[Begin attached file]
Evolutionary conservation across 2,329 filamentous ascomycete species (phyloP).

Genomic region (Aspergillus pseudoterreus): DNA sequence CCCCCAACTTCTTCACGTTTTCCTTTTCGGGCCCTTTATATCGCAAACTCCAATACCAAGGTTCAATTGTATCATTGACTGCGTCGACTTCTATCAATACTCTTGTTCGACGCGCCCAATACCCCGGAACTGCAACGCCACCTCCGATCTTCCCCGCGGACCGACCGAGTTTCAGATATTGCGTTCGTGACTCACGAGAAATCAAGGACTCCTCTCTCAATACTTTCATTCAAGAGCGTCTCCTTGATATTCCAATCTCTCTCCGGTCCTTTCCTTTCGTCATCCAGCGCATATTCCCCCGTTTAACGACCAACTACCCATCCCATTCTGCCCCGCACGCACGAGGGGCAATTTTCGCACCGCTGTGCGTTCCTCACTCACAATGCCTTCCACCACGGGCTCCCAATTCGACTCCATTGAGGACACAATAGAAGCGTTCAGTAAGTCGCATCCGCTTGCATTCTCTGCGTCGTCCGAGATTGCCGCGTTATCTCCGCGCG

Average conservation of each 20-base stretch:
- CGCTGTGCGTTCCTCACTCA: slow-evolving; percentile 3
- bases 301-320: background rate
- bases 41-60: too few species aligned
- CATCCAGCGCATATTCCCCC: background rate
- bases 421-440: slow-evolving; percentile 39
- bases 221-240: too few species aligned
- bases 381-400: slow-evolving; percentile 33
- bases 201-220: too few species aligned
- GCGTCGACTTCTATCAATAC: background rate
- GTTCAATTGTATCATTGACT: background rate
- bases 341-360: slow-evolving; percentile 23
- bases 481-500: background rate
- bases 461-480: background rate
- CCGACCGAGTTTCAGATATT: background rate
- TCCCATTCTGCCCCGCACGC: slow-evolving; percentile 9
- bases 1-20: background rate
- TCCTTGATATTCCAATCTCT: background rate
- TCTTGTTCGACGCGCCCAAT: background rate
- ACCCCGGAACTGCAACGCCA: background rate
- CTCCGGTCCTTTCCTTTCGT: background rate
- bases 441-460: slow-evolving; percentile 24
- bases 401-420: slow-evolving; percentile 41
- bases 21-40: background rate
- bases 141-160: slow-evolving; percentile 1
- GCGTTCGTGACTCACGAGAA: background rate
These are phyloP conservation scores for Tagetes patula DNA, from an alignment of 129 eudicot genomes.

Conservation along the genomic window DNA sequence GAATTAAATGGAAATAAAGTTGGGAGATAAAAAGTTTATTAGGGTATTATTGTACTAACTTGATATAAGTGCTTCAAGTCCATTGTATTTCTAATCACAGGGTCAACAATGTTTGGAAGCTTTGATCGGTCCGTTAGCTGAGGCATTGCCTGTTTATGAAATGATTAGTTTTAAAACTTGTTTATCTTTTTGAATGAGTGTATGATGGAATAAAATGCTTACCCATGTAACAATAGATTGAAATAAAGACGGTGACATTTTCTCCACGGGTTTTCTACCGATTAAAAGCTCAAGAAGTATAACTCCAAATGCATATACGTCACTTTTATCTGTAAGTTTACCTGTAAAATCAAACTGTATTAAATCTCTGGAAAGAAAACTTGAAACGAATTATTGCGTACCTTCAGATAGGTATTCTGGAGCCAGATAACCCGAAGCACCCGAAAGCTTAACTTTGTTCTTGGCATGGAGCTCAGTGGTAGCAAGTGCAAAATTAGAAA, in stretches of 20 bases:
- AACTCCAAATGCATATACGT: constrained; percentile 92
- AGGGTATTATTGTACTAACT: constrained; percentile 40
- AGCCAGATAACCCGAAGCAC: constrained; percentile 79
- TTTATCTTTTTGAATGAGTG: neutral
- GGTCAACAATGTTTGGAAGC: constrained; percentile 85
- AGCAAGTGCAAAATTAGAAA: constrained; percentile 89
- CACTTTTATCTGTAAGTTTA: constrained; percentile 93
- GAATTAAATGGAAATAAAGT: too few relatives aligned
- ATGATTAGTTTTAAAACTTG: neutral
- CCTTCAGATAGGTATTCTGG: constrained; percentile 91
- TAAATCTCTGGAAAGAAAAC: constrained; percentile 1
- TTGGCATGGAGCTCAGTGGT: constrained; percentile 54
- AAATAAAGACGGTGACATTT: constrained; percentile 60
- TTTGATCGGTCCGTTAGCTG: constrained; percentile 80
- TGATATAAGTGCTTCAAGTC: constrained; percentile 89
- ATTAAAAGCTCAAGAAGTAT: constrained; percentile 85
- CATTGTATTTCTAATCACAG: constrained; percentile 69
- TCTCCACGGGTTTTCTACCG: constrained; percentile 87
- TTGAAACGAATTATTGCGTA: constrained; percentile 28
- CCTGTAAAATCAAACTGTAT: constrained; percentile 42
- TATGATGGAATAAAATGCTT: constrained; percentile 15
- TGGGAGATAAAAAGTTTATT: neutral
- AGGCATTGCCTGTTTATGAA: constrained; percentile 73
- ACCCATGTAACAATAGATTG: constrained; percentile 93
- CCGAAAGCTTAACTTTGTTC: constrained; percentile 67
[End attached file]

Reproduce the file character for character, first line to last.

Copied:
Evolutionary conservation across 2,329 filamentous ascomycete species (phyloP).

Genomic region (Aspergillus pseudoterreus): DNA sequence CCCCCAACTTCTTCACGTTTTCCTTTTCGGGCCCTTTATATCGCAAACTCCAATACCAAGGTTCAATTGTATCATTGACTGCGTCGACTTCTATCAATACTCTTGTTCGACGCGCCCAATACCCCGGAACTGCAACGCCACCTCCGATCTTCCCCGCGGACCGACCGAGTTTCAGATATTGCGTTCGTGACTCACGAGAAATCAAGGACTCCTCTCTCAATACTTTCATTCAAGAGCGTCTCCTTGATATTCCAATCTCTCTCCGGTCCTTTCCTTTCGTCATCCAGCGCATATTCCCCCGTTTAACGACCAACTACCCATCCCATTCTGCCCCGCACGCACGAGGGGCAATTTTCGCACCGCTGTGCGTTCCTCACTCACAATGCCTTCCACCACGGGCTCCCAATTCGACTCCATTGAGGACACAATAGAAGCGTTCAGTAAGTCGCATCCGCTTGCATTCTCTGCGTCGTCCGAGATTGCCGCGTTATCTCCGCGCG

Average conservation of each 20-base stretch:
- CGCTGTGCGTTCCTCACTCA: slow-evolving; percentile 3
- bases 301-320: background rate
- bases 41-60: too few species aligned
- CATCCAGCGCATATTCCCCC: background rate
- bases 421-440: slow-evolving; percentile 39
- bases 221-240: too few species aligned
- bases 381-400: slow-evolving; percentile 33
- bases 201-220: too few species aligned
- GCGTCGACTTCTATCAATAC: background rate
- GTTCAATTGTATCATTGACT: background rate
- bases 341-360: slow-evolving; percentile 23
- bases 481-500: background rate
- bases 461-480: background rate
- CCGACCGAGTTTCAGATATT: background rate
- TCCCATTCTGCCCCGCACGC: slow-evolving; percentile 9
- bases 1-20: background rate
- TCCTTGATATTCCAATCTCT: background rate
- TCTTGTTCGACGCGCCCAAT: background rate
- ACCCCGGAACTGCAACGCCA: background rate
- CTCCGGTCCTTTCCTTTCGT: background rate
- bases 441-460: slow-evolving; percentile 24
- bases 401-420: slow-evolving; percentile 41
- bases 21-40: background rate
- bases 141-160: slow-evolving; percentile 1
- GCGTTCGTGACTCACGAGAA: background rate
These are phyloP conservation scores for Tagetes patula DNA, from an alignment of 129 eudicot genomes.

Conservation along the genomic window DNA sequence GAATTAAATGGAAATAAAGTTGGGAGATAAAAAGTTTATTAGGGTATTATTGTACTAACTTGATATAAGTGCTTCAAGTCCATTGTATTTCTAATCACAGGGTCAACAATGTTTGGAAGCTTTGATCGGTCCGTTAGCTGAGGCATTGCCTGTTTATGAAATGATTAGTTTTAAAACTTGTTTATCTTTTTGAATGAGTGTATGATGGAATAAAATGCTTACCCATGTAACAATAGATTGAAATAAAGACGGTGACATTTTCTCCACGGGTTTTCTACCGATTAAAAGCTCAAGAAGTATAACTCCAAATGCATATACGTCACTTTTATCTGTAAGTTTACCTGTAAAATCAAACTGTATTAAATCTCTGGAAAGAAAACTTGAAACGAATTATTGCGTACCTTCAGATAGGTATTCTGGAGCCAGATAACCCGAAGCACCCGAAAGCTTAACTTTGTTCTTGGCATGGAGCTCAGTGGTAGCAAGTGCAAAATTAGAAA, in stretches of 20 bases:
- AACTCCAAATGCATATACGT: constrained; percentile 92
- AGGGTATTATTGTACTAACT: constrained; percentile 40
- AGCCAGATAACCCGAAGCAC: constrained; percentile 79
- TTTATCTTTTTGAATGAGTG: neutral
- GGTCAACAATGTTTGGAAGC: constrained; percentile 85
- AGCAAGTGCAAAATTAGAAA: constrained; percentile 89
- CACTTTTATCTGTAAGTTTA: constrained; percentile 93
- GAATTAAATGGAAATAAAGT: too few relatives aligned
- ATGATTAGTTTTAAAACTTG: neutral
- CCTTCAGATAGGTATTCTGG: constrained; percentile 91
- TAAATCTCTGGAAAGAAAAC: constrained; percentile 1
- TTGGCATGGAGCTCAGTGGT: constrained; percentile 54
- AAATAAAGACGGTGACATTT: constrained; percentile 60
- TTTGATCGGTCCGTTAGCTG: constrained; percentile 80
- TGATATAAGTGCTTCAAGTC: constrained; percentile 89
- ATTAAAAGCTCAAGAAGTAT: constrained; percentile 85
- CATTGTATTTCTAATCACAG: constrained; percentile 69
- TCTCCACGGGTTTTCTACCG: constrained; percentile 87
- TTGAAACGAATTATTGCGTA: constrained; percentile 28
- CCTGTAAAATCAAACTGTAT: constrained; percentile 42
- TATGATGGAATAAAATGCTT: constrained; percentile 15
- TGGGAGATAAAAAGTTTATT: neutral
- AGGCATTGCCTGTTTATGAA: constrained; percentile 73
- ACCCATGTAACAATAGATTG: constrained; percentile 93
- CCGAAAGCTTAACTTTGTTC: constrained; percentile 67